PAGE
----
Just Vision is an organization based in Washington, US and Jerusalem. Their mission is to:
“Generate awareness and support for Palestinians and Israelis who pursue freedom, dignity, security and peace using nonviolent means”.
This includes publishing interviews with peace-makers and making prize-winning documentary films on non-violent protest in Israel and Palestine. Their website is an excellent resource for information and I am finding it very useful as an aid in my research. The interview with Eliyahu, done in 2010, is very interesting in the examples he gives of how best to build bridges and his own journey to becoming a peace-maker. The article has extensive footnotes and speaks as much of the very real difficulties of this kind of work as it does of its successes. Here is a short taster and below is the link to read the full interview on the website.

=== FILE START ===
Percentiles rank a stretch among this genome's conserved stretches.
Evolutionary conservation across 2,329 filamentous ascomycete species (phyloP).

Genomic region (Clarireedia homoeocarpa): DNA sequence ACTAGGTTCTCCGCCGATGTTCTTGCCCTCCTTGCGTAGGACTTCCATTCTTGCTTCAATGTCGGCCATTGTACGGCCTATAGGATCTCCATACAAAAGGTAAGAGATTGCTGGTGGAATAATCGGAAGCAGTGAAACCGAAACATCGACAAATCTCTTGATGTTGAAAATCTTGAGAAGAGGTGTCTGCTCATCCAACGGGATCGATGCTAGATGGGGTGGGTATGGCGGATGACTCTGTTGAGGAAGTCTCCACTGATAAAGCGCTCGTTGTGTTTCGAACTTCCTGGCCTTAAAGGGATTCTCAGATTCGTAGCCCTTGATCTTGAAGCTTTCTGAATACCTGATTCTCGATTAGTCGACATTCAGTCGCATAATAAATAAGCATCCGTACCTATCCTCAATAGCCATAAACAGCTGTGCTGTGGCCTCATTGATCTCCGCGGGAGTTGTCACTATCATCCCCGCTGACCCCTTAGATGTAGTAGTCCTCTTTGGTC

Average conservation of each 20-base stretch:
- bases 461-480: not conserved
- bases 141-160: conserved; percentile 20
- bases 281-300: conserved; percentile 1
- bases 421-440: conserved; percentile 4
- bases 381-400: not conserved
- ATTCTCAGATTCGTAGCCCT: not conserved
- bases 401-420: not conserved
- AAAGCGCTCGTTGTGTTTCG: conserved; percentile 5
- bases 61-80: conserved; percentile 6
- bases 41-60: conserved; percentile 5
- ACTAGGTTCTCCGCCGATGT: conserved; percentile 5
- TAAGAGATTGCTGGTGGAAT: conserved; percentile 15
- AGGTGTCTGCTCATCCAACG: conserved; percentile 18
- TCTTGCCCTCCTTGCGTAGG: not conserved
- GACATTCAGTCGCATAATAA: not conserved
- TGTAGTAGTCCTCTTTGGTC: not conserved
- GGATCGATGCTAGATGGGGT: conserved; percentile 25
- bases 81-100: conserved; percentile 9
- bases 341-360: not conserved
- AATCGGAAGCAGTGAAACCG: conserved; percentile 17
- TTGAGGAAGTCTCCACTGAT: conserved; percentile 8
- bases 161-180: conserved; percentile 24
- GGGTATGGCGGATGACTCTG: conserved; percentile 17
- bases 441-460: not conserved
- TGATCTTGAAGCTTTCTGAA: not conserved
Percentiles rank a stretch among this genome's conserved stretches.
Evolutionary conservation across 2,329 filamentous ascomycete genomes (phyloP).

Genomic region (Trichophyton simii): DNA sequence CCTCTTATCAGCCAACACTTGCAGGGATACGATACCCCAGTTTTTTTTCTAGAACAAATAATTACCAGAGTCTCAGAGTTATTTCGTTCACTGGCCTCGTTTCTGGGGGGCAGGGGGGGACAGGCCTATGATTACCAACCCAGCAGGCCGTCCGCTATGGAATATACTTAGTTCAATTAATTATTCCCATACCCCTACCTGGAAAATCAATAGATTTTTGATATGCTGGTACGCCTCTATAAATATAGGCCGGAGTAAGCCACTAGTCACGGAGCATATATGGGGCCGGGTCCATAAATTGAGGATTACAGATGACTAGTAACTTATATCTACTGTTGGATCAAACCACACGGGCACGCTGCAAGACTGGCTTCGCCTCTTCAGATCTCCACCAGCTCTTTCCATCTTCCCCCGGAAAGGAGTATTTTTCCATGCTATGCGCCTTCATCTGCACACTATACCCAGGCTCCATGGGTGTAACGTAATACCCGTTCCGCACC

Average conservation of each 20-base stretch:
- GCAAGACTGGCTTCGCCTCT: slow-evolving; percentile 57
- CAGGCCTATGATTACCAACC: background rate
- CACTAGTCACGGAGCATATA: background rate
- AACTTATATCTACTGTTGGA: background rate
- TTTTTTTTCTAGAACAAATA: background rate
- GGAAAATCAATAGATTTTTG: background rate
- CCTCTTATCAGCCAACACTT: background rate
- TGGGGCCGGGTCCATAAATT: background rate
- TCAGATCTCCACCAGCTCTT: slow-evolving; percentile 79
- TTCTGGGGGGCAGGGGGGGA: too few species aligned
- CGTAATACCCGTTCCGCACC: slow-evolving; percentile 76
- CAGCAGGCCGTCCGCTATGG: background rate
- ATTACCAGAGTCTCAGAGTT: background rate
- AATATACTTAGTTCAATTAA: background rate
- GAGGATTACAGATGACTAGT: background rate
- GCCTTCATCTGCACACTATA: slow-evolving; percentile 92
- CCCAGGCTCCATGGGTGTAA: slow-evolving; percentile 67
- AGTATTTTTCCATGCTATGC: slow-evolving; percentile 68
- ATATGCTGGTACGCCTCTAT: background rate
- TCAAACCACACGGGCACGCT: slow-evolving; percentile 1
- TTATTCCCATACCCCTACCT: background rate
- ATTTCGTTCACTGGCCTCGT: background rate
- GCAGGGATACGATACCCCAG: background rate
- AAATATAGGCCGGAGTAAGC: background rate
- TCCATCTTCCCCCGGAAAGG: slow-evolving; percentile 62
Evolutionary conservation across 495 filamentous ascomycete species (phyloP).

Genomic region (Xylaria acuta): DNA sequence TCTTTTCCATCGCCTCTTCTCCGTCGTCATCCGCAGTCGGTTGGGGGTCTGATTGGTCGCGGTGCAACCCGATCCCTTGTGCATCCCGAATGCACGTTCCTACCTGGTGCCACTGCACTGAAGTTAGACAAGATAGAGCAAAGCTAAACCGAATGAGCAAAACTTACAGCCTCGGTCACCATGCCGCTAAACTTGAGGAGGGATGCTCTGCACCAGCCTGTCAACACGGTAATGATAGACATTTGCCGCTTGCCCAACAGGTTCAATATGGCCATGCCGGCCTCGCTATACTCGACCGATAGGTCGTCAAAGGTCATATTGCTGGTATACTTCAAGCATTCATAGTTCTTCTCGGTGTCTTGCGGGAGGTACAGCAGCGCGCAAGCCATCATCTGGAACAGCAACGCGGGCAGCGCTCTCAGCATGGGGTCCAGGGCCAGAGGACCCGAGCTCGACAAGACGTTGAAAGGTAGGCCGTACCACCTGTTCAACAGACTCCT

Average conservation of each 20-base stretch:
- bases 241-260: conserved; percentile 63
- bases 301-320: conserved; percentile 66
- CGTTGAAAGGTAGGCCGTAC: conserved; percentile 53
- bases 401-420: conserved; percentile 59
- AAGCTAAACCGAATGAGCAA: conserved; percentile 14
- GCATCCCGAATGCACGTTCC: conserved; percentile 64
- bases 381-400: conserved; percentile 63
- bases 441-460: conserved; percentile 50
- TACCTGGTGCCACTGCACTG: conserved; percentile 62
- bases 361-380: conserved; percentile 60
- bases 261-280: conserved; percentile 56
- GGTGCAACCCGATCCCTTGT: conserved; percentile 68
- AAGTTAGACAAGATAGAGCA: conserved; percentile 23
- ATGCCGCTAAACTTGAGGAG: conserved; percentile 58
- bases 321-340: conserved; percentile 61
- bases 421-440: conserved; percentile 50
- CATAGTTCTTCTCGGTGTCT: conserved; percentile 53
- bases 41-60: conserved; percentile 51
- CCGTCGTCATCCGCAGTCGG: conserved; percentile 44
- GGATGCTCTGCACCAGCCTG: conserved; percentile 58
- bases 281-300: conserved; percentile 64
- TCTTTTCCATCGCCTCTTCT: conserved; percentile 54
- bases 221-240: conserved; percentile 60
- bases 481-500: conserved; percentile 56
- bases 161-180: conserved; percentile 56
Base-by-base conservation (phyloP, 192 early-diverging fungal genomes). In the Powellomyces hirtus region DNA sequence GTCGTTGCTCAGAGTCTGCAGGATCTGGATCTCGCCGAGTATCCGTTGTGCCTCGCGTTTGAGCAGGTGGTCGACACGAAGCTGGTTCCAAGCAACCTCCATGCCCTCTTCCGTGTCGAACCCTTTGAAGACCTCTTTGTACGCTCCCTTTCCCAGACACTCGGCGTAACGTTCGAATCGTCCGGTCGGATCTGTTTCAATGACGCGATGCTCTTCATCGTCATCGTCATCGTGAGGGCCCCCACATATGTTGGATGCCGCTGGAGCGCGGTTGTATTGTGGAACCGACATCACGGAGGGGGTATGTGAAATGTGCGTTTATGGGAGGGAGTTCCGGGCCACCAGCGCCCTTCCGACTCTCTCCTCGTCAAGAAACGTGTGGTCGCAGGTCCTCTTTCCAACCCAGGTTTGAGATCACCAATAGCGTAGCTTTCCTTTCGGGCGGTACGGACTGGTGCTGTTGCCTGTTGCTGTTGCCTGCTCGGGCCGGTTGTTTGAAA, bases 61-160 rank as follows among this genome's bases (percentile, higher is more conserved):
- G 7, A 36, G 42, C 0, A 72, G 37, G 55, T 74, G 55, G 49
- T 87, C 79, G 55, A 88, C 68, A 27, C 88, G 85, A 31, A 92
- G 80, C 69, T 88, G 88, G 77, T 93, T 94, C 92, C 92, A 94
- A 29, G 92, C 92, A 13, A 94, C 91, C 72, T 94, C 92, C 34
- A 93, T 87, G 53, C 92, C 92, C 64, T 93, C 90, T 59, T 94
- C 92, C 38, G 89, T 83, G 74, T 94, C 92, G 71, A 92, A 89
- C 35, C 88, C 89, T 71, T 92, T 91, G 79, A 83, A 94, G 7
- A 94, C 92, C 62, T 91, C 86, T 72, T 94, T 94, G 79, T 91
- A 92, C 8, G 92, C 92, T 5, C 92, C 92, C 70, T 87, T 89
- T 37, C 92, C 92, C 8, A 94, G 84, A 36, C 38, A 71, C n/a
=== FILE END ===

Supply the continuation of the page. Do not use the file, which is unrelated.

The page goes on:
I was asking, what is the spiritual underpinning, what does Judaism have to say? I started opening up to ideas about Hashem and truth and God. When the Gulf War was over, I went to Egypt. I studied Islam, and spent a lot of time in a mosque. I was searching for truth. I was invited to a traditional Sufi gathering, with Egyptian Muslim Sufis dressing in white robes, chanting and swaying. It was a very, very profound experience for me. I spent a long time there and I was really drawn to Islam, it was a beautiful path. But there was a voice in my head calling me back to Israel.
This time I ended up working as a goat herder in the Galilee for a religious Jewish mountain man. I spent a lot of time in meditation out in the fields of the lower Galilee, and felt like I could connect with the tradition. That’s when I started wrapping t’fillin and started growing my peyot, I always tuck them back. That was in 1994. I also spent a lot of time with Shlomo Carlebach, before he passed away. He was a big influence. I would watch how he interacted with people and helped them return to their roots, and how he respected anyone of any religion who came to him. He always said you have to have “holy chutzpah.”